Vault Q&A: Research Scientist, Sanofi Aventis
Title: Research Scientist -- "I carry out studies on blood and urine samples collected during clinical trials to determine how a drug has been metabolised in the body."
Number of years at firm: Two
Number of years in current role: Two
Degree (s): Biological Science (2.1) at Warwick University
How did you first decide to enter your industry? What first attracted you?
I wanted to use my degree in a professional environment and to continue doing research. I wasn't able to do that at an academic level and Sanofi Aventis gave me the opportunity to do this in a professional environment. I've actually found that it is better working in this way as you are given real problems to try and deal with.
What are the typical education requirements? What skills and/or experience are important for success?
The degree I did in Biological Science is vital for what I do now. It is important to have a science degree of some kind and the closer you get to something like pharmacology or biology the better. These give you the grounding in the subject material and also provide you with the research skills necessary.
As for other skills, I would say the ability to be patient and being methodical are key to doing well. The research that we do has to be done in a very proper way. Otherwise we won't be getting scientifically valid results. Paying attention to detail and being strict are also important skills to have on board.
What is the typical career path in your industry?
You get assigned to different projects and due to the nature of testing and retesting, the process can take a number of years. Some people have been known to leave research altogether and become consultants within the pharmaceutical industry.
What is the best part of your job?
Whenever I tell people what I do, people assume that I will be producing the new cure for cancer or some new wonder drug. However, the reality is that drug research takes a long time but it is very rewarding when you make those small breakthroughs. A new drug that comes out will be the product of several people building on top of other people's work and it is rewarding to know that you are part of that process.
What is your least favourite part of your job?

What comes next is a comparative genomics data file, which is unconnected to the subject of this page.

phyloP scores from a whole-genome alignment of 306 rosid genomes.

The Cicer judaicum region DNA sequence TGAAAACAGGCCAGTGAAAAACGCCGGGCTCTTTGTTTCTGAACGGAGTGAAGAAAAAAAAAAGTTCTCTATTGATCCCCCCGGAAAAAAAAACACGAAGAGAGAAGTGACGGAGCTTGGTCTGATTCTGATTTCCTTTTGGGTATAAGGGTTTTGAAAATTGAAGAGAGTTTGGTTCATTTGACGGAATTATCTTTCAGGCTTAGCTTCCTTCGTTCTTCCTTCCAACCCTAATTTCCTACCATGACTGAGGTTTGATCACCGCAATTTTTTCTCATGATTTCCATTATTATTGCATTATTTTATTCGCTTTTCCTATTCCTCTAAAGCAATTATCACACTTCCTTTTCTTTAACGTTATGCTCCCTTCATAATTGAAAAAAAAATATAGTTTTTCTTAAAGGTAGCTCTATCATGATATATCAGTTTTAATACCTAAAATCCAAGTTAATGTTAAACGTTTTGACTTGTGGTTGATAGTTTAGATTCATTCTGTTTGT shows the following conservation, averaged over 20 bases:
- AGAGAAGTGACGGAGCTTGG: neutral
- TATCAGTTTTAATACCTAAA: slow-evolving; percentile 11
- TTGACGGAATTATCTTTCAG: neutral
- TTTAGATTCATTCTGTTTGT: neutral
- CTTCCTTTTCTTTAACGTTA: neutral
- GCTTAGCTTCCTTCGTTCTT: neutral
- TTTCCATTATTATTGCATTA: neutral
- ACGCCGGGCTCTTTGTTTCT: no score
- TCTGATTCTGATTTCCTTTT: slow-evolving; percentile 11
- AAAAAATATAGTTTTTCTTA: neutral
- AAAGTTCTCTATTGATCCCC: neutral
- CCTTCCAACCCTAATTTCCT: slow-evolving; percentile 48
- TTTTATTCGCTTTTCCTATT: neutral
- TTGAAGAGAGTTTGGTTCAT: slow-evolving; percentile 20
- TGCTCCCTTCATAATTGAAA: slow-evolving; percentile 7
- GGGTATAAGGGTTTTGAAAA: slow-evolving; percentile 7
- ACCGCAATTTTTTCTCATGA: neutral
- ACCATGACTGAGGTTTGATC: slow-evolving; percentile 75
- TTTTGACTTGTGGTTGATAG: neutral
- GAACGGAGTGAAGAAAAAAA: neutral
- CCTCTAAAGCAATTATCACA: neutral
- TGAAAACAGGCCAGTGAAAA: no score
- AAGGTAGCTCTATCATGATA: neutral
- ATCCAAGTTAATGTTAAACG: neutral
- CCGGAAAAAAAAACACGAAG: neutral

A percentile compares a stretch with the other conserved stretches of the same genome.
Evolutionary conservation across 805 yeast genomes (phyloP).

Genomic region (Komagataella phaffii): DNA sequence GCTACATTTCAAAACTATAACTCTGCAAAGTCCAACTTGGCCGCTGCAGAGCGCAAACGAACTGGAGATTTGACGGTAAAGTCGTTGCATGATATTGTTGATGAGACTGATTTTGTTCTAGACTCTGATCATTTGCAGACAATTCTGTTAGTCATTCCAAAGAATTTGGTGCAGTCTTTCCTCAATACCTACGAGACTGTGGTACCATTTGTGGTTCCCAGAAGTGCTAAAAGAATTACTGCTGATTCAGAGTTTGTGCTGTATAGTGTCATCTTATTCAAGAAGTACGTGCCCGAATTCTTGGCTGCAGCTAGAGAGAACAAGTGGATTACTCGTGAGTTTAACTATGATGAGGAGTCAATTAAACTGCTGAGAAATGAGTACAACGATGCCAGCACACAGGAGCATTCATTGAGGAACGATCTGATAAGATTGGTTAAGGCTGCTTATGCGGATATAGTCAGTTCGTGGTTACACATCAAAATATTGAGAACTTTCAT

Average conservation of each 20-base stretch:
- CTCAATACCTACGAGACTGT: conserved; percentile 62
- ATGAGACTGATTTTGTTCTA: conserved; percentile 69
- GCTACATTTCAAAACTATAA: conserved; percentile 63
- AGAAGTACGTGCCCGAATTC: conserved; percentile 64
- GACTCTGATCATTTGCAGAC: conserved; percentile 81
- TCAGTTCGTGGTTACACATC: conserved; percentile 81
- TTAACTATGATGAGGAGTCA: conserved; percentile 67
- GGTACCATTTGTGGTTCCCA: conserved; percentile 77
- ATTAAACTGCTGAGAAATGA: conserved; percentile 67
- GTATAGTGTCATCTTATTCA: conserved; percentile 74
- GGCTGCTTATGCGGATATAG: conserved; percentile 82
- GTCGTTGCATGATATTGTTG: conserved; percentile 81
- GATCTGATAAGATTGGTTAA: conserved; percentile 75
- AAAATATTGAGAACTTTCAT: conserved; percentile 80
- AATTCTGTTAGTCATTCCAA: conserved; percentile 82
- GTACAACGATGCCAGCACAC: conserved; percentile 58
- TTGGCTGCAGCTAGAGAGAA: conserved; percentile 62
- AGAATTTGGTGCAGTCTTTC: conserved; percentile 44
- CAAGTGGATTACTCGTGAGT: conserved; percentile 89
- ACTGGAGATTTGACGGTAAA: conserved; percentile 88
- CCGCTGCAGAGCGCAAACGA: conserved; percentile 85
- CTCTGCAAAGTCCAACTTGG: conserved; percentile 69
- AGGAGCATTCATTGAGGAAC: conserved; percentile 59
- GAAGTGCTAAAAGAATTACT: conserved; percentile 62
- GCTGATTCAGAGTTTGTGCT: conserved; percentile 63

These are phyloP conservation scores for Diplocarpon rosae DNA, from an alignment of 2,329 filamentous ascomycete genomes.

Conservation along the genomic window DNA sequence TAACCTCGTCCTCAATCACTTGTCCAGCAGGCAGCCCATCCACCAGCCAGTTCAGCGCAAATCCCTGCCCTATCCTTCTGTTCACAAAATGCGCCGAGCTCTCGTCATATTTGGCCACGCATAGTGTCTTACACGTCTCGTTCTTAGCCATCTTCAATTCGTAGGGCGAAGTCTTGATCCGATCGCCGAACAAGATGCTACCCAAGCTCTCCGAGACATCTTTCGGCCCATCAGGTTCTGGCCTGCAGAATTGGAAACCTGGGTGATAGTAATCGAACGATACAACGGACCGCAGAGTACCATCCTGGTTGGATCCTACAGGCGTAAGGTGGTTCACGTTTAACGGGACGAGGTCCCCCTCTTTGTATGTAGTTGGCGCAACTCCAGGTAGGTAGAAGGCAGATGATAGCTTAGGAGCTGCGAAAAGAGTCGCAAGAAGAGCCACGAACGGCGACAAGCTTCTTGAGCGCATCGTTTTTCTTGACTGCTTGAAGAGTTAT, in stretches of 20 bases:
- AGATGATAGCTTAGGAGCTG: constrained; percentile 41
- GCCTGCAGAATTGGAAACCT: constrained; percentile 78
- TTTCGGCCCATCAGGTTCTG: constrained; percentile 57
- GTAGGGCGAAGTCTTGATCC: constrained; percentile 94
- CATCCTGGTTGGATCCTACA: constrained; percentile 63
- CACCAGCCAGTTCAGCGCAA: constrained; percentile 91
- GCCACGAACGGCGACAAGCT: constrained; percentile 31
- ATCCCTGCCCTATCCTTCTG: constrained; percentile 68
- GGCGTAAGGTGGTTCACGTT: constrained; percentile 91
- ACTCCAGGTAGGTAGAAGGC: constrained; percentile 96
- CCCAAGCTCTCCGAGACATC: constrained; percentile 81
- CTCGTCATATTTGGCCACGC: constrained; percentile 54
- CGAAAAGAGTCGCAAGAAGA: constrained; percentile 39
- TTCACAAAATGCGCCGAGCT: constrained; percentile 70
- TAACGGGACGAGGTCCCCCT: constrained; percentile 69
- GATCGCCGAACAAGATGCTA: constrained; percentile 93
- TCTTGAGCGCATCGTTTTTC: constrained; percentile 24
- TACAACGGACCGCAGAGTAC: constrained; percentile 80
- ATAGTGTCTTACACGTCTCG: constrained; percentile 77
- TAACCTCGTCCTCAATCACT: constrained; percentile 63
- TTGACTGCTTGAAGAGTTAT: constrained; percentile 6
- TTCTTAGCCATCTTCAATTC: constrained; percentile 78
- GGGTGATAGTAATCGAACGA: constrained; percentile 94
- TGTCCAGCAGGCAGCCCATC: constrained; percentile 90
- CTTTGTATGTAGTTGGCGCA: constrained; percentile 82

The methodical and clinical way in which the job is done can really seem quite laborious and pedantic on some days but it's ultimately vital that we do this so that we do a good job. How relevant is your education to what you are doing today?
It is very relevant indeed. Doing Biological Sciences really gave me a good foundation for what I do now. The research skills that I picked up during my time on the course are very necessary in my day-to-day job. Not many people in the lab did the degree I did but they are all quite similar in their nature and this means that everyone has a scientific grounding of some kind and is able to work in a methodical and scientific way.
Can you offer any advice to graduates seeking a career in your industry?
Try to get as much lab experience as possible as it is the only way to know if you are suited to working in an environment like this. As I've already said, you have to have a certain mentality to work in a lab and it's often not very exciting. Therefore, you need to keep your concentration up and always make sure that you are doing things correctly.
What is something unusual that they might not know?
Working for Sanofi Aventis is great as there is a Sports and Social Club that organises a programme of events throughout the year, such as theatre visits, go-karting, ten-pin bowling and shopping trips.
What is your best perk?
It is probably the fact that I know that I am working on products that will be of use to people across the world and for many generations to come. There is a lot of work that is involved in my job but it is very rewarding.